FACT:  There are treatments we can provide to help you manage and eliminate your tick population.  At Mosquito Squad of Birmingham we offer mosquito barrier spray services which kills mosquitoes, mosquito eggs, adult fleas and adult ticks.  We also provide tick tubes as one of our services.  Our tick tubes are strategically placed biodegradable tubes designed eliminate ticks as soon as they hatch.

If you would like more information about our tick elimination services please call us at 205.380.7755.

AL.COM: Mosquitoes of Alabama: What makes them tick, makes you itch, and what you can do about it

Dennis Pillion | dpillion@al.comBy Dennis Pillion |
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on July 15, 2015 at 7:00 AM, updated July 15, 2015 at 7:32 AM

Each and every time you go outdoors in Alabama during the summer, you’re likely to be confronted by a ravenous animal, thirsty for your blood, that kills about 700,000 people every year worldwide.

That animal, if it’s female, would like nothing better than to suck up so much of your blood that her abdomen distends and swells more than twice its normal size, giving her enough nutrients to create around 200 eggs. After a day or two of digestion, she can deposit those eggs in any handy source of standing water, and in a little more than a week, both she and her children will be on the hunt, searching out another meal to keep the cycle going.

The animal is of course the mosquito, which can range from annoying pest to deadly disease carrier depending on your location. Alabama, with its richness of ecosystems and geography, is home to about 60 species of mosquito, according to Auburn University entomologist Derrick Mathias, but that’s just a drop in the worldwide bucket.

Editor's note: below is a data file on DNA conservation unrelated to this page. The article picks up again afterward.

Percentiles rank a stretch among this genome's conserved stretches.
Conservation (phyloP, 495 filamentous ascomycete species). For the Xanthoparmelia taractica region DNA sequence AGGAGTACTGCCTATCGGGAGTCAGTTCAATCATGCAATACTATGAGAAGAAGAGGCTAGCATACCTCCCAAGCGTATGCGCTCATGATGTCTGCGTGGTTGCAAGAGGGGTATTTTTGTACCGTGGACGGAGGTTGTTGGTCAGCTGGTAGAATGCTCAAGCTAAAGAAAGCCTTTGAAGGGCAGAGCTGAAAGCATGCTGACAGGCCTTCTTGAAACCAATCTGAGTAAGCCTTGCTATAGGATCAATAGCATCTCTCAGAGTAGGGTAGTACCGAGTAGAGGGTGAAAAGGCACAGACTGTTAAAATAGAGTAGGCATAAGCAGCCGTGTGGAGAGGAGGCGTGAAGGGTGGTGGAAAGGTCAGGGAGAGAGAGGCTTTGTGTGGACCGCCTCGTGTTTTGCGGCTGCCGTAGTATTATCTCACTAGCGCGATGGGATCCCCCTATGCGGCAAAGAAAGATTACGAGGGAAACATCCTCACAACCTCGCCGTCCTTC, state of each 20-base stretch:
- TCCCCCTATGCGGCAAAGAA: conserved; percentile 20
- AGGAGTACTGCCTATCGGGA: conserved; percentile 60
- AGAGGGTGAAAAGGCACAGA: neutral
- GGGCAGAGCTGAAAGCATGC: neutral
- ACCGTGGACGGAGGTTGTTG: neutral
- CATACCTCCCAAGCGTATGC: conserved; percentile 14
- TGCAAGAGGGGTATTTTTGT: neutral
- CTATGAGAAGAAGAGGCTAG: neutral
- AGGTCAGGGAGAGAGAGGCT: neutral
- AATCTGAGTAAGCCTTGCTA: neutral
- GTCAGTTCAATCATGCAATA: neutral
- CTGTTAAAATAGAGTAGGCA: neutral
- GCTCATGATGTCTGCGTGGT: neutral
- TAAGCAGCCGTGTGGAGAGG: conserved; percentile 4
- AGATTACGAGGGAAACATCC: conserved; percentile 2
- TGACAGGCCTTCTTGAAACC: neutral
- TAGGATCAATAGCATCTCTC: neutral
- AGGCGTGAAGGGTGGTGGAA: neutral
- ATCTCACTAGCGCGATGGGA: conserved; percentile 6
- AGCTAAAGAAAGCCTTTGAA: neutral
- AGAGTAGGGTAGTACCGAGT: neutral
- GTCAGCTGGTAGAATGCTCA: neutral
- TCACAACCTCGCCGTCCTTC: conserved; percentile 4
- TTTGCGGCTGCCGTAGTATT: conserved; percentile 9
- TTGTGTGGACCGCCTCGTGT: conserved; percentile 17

Mathias said the best estimate is that we share the planet with around 3500 distinct species of mosquito, and he’s spent much of his career studying them. Mathias studied mosquitoes in the Pacific Northwest and in Kenya before taking a job at Auburn last year. He even got a Masters degree in public health in addition to his PhD in entomology to better understand the disease-spreading capability of mosquitoes and ticks.

Though there are many species of mosquito, not all of them are after your blood, he said. Male mosquitoes do not feed on blood. That’s only necessary for females who are preparing to lay eggs.

Some species of mosquito need only plant nectar to complete their life cycles. Some are actually considered beneficial because they feast on other mosquito larvae early in their life cycle and then live on plant nectar as adults.

Mathias said many species rarely come into contact with humans because they live deep in woods or wetlands where people don’t often go. Some species that do require a “blood meal” prefer birds over mammals, though most are fairly opportunistic.

Some are vectors for diseases like malaria, dengue fever, yellow fever, and West Nile virus. Some carry the diseases but haven’t been shown to transmit them to humans. Some are non-carriers.

An invasive pest

One of Alabama’s most annoying and blood-thirsty species wasn’t even found in this hemisphere 40 years ago. Mathias said the Asian tiger mosquito (Aedes albopictus), is an invasive, imported species that didn’t reach the southeast United States until the mid-1980s.